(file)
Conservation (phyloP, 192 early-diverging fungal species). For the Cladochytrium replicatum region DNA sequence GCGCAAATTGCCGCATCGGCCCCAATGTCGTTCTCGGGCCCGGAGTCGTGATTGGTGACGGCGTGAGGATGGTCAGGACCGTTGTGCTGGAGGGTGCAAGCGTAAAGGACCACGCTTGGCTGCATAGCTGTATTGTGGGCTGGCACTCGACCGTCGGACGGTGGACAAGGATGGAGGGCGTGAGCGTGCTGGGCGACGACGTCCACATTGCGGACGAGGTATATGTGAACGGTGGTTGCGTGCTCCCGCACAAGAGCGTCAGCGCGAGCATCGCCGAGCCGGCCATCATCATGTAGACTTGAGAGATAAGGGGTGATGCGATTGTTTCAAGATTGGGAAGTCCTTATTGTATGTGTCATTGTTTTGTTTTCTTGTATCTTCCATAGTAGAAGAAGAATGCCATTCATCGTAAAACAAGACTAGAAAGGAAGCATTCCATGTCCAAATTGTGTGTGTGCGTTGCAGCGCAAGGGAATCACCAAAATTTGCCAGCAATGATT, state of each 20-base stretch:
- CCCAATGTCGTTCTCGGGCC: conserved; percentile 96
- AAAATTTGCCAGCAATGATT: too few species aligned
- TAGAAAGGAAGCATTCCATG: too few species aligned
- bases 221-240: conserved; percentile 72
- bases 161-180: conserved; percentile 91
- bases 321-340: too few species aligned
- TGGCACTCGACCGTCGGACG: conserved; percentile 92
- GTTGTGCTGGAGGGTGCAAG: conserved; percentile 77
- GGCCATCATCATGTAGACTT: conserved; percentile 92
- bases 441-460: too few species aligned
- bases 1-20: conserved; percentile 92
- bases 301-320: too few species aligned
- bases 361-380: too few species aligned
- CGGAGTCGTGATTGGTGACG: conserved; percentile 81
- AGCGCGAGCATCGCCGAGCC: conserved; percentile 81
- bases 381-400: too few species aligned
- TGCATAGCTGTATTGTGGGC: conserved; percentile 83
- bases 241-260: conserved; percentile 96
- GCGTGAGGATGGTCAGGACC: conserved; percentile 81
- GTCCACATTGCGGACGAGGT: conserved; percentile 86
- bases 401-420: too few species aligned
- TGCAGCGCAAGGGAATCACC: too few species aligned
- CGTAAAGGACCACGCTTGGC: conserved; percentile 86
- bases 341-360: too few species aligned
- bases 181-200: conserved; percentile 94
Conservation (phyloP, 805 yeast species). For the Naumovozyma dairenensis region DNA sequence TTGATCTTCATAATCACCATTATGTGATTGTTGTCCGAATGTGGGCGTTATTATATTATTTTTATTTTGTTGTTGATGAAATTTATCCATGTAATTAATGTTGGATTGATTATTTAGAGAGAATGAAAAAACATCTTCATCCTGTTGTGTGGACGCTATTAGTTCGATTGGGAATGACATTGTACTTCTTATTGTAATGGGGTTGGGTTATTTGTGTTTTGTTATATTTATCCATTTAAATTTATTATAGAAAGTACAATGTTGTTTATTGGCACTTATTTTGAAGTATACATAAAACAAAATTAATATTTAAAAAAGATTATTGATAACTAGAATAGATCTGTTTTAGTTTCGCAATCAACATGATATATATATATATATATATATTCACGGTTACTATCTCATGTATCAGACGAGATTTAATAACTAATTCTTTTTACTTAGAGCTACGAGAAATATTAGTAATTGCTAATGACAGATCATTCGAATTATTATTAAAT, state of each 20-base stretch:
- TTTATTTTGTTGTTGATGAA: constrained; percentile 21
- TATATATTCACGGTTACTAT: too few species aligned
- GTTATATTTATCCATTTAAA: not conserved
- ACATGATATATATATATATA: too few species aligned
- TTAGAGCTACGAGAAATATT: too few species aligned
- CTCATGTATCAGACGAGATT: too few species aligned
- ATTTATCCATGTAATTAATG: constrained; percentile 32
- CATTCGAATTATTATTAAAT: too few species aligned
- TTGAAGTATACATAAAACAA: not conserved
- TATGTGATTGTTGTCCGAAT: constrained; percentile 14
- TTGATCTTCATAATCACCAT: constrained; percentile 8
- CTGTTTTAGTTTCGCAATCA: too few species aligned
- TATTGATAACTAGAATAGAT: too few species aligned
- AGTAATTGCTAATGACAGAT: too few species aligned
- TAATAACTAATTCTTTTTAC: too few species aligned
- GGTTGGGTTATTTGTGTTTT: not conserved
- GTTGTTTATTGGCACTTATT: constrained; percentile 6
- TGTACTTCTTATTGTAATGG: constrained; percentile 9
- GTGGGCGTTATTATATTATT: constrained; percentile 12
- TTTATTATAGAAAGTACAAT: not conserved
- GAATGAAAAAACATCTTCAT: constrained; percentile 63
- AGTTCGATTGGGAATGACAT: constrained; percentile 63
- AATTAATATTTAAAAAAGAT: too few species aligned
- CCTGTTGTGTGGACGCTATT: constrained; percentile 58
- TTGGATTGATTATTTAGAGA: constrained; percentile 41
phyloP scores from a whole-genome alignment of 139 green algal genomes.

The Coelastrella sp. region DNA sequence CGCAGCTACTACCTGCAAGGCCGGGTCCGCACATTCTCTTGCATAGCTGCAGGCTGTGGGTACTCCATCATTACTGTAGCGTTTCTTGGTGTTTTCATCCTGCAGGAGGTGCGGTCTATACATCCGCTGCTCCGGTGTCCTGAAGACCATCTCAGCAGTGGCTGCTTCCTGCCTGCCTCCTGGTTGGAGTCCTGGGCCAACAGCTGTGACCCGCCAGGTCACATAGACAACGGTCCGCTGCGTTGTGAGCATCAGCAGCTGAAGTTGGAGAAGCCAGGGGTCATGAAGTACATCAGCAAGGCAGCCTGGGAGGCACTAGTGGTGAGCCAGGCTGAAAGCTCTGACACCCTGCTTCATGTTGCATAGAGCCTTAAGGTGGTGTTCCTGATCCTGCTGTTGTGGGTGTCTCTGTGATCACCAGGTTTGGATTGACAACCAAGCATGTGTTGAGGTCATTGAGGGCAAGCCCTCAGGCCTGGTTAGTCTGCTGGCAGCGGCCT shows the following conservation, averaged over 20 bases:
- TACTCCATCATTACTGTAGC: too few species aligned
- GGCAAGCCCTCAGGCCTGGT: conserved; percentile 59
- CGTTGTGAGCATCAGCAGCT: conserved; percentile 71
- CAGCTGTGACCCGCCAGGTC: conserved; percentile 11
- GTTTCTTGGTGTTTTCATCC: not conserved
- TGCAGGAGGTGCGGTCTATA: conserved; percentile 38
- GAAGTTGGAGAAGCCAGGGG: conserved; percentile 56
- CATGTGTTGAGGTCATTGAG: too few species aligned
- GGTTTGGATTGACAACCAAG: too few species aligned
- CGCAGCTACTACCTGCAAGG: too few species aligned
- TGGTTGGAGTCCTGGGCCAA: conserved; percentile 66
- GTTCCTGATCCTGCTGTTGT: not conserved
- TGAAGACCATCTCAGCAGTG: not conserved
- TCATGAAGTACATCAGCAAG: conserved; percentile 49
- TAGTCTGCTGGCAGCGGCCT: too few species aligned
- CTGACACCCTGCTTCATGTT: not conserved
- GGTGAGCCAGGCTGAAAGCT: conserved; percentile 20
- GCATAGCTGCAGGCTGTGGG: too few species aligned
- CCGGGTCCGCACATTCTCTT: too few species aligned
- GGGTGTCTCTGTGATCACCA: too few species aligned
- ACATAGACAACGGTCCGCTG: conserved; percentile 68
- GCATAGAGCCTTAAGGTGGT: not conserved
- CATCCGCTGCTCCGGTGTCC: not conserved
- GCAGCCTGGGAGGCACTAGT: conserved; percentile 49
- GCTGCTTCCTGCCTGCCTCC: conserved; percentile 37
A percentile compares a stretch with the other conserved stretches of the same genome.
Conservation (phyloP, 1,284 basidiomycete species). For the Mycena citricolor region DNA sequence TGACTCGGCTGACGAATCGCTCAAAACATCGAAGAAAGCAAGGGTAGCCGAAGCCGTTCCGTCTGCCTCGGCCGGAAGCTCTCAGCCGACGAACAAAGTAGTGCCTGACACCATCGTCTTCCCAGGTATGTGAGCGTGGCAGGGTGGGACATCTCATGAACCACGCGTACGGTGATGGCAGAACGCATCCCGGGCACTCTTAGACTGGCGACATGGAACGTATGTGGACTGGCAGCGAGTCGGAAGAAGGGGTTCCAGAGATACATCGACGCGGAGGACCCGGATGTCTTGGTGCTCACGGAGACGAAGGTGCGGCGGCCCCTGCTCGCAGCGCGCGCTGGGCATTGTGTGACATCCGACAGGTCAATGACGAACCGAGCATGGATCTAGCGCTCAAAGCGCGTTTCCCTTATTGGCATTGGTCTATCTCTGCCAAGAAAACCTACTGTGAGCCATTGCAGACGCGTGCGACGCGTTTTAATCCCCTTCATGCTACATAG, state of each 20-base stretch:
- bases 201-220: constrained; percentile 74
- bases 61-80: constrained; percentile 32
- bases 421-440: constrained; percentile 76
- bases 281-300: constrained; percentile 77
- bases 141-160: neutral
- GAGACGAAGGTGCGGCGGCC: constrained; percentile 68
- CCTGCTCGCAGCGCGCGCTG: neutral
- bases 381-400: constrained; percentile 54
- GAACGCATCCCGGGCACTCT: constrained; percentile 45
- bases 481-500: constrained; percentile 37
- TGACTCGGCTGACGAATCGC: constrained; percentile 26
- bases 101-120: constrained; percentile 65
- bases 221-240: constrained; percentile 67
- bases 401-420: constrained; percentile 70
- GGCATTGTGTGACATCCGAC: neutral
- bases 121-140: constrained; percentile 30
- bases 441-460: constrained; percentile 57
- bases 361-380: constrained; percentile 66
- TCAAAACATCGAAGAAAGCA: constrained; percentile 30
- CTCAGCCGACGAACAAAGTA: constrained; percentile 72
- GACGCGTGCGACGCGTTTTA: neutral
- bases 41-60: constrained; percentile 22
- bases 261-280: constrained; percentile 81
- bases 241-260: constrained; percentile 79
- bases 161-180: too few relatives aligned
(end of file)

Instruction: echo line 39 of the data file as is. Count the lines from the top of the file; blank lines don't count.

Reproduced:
- CTGTTTTAGTTTCGCAATCA: too few species aligned